MOCEAN’s Michael Smiy on the intricacies and challenges of crafting trailers for blockbuster movies and TV shows
Michael Smiy works in a corner of the advertising industry that weirdly doesn't receive a great deal of awareness. He's a creative director at LA agency MOCEAN, which is best known for its trailer work on blockbuster films and TV shows - think Avengers: Endgame, Toy Story 4 and HBO's 'Euphoria'. Earlier this year, Promax named them Agency of the Year for North America.
Michael has been a creative collaborator on over 75 campaigns during his time at the agency, including the development of conceptual A/V promos and full 360 strategy and campaigns – including work for HBO (‘Sharp Objects’, ‘Curb Your Enthusiasm’), Amazon (‘Homecoming’, ‘The Boys’), FX (‘Mayans’, ‘What We Do In The Shadows’), as well as Netflix and Spectrum.
Additionally, Michael has directed concept spots for a number of major networks, studios and streaming services, including AMC, Amazon, Marvel, HBO Now (Promax 2015 winner) and Fahrenheit 451 and TNT’s Animal Kingdom (Promax 2017 winner). He’s also directed content for Netflix’s ‘Jessica Jones’, HBO’s ‘Real Time With Bill Maher,’ TLC’s ‘Too Close to Home’ and Food Network’s ‘Worst Cooks & Diners, Drive-Ins & Dives’.
LBB's Addison Capper chatted with Michael about how wound him making trailers and the differences of doing so compared to traditional 'ads'.
LBB> Trailer creation is an intriguingly specific corner of the advertising industry - but one that's so important and can garner huge audiences. How did you end up doing what you do?
Michael> It certainly is. I never really considered a career in this niche part of the industry, it just happened upon me. There was a moment in my life, like many have, when I was crazy indecisive about what career path I wanted to take. I bounced between architecture, stage lighting, photojournalism, and advertising. Mainly, I wanted to make something, to build and capture. But underlying all this was my profound love of cinema. I love film and television and have always felt compelled to tell stories in that medium.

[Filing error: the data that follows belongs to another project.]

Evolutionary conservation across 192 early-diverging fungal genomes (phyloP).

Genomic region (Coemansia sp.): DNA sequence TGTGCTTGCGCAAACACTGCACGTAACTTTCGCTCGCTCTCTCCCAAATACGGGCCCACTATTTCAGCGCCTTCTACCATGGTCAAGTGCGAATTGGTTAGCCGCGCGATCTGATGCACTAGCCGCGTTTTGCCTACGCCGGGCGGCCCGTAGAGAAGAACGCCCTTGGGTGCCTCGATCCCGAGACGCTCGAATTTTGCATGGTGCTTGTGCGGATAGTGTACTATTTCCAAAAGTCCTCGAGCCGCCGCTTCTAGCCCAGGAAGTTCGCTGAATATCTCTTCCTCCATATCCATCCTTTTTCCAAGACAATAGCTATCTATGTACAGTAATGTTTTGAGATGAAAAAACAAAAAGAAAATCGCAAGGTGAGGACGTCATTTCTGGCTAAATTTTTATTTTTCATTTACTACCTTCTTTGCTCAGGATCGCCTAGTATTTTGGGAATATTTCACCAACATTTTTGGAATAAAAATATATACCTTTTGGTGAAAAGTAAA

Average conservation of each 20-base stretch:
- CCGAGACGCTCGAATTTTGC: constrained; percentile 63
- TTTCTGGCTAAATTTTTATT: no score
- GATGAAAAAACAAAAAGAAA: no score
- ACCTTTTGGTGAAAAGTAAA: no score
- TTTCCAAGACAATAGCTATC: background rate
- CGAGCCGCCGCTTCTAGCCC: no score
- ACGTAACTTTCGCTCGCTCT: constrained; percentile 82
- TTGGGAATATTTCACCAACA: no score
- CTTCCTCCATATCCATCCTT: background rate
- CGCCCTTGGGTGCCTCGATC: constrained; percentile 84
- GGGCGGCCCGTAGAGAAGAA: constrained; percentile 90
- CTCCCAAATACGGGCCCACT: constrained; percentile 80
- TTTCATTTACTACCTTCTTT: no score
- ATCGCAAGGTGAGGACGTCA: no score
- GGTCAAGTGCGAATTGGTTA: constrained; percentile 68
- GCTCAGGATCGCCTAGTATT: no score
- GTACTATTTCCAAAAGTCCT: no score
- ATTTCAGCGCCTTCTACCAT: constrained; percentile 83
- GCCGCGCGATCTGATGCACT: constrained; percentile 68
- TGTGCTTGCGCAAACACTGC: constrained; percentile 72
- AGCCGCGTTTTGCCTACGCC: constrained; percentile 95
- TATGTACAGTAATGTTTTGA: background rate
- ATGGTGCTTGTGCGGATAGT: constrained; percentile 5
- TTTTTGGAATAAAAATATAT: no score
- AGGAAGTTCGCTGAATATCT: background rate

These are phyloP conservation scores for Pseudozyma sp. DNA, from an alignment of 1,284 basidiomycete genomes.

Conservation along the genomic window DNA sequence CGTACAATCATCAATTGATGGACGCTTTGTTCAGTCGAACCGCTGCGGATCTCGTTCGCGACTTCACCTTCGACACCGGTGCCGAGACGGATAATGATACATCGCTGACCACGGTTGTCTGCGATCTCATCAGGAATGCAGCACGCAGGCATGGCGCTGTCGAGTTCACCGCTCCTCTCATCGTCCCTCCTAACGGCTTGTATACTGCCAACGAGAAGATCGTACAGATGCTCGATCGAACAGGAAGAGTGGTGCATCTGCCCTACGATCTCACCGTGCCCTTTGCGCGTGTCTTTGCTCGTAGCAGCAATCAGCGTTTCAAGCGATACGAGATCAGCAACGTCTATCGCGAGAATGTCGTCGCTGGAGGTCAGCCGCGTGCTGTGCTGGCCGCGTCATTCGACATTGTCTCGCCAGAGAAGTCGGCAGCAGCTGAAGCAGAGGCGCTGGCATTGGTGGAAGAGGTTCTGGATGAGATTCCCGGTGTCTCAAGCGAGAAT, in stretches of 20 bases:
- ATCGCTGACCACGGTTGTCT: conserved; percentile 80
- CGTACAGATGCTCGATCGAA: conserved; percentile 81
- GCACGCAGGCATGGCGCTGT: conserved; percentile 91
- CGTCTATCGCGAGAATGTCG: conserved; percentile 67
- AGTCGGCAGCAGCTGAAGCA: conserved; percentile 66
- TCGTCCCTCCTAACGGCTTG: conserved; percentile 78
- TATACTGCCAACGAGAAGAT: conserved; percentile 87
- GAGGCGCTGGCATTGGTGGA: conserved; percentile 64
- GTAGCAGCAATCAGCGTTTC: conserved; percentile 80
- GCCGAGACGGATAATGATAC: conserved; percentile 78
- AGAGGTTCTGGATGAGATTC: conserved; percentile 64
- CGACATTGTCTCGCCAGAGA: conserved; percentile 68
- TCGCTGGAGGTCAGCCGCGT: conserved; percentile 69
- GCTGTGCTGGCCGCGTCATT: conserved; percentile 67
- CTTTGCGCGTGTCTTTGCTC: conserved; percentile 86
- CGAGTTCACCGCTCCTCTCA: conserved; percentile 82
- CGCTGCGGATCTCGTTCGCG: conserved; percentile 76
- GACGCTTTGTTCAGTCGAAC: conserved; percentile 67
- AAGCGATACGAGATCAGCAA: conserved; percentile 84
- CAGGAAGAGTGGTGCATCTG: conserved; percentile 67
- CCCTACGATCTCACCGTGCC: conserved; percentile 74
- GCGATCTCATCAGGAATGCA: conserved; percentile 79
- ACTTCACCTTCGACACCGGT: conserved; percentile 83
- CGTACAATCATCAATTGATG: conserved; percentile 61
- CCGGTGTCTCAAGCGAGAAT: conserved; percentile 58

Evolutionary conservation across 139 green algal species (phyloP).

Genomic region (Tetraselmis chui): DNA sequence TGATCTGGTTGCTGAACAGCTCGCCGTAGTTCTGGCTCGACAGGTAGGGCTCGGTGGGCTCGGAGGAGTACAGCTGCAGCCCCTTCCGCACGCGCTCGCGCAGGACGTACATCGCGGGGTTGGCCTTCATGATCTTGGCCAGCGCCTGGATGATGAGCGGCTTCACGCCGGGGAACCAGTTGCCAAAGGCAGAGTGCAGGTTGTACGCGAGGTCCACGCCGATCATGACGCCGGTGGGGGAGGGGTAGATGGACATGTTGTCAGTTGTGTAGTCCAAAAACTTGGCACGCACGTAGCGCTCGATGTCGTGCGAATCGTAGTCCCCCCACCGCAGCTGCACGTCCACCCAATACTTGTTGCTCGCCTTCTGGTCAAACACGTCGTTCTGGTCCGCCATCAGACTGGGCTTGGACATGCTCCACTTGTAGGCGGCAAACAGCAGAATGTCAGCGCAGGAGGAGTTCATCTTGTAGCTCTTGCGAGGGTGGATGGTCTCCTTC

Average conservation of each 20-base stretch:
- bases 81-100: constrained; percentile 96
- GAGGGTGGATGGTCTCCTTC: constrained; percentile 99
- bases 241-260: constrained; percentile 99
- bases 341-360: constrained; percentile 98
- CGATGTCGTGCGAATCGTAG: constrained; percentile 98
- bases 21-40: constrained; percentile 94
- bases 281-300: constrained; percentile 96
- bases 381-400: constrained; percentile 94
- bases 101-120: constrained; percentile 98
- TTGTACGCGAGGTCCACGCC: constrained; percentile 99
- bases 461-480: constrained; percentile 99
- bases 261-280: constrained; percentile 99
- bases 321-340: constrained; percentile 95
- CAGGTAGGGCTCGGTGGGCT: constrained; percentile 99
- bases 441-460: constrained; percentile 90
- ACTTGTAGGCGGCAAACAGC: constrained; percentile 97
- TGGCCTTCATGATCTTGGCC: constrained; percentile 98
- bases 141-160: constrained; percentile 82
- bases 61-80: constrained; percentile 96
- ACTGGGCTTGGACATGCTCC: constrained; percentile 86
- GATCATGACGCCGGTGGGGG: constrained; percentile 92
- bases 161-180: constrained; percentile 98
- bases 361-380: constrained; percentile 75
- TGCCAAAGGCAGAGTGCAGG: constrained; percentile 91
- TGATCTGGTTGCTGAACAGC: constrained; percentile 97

Unfortunately filmmaking never really seemed like a ‘practical’ career growing up. I made little movies in high school, but discounted this notion of working in this trade immediately whenever it popped into my mind, even though I realise now that urge was undeniable. For a moment in time, I determined that the route of traditional brand advertising was best suited for me. After all, that was the ‘practical’ solution.
Long story short, I had a crisis, abandoned that endeavour and moved from Michigan to Los Angeles. After buying some time to get my Masters degree from USC, I arrived at MOCEAN. And in my mind, I’m doing exactly what I wanted to do – that is, making little conceptual films for each client on each campaign. I’m building. I’m capturing.
LBB> Have you worked at a more 'traditional' ad agency? How do you feel that generating a campaign for a consumer brand compares to one for a film or TV show?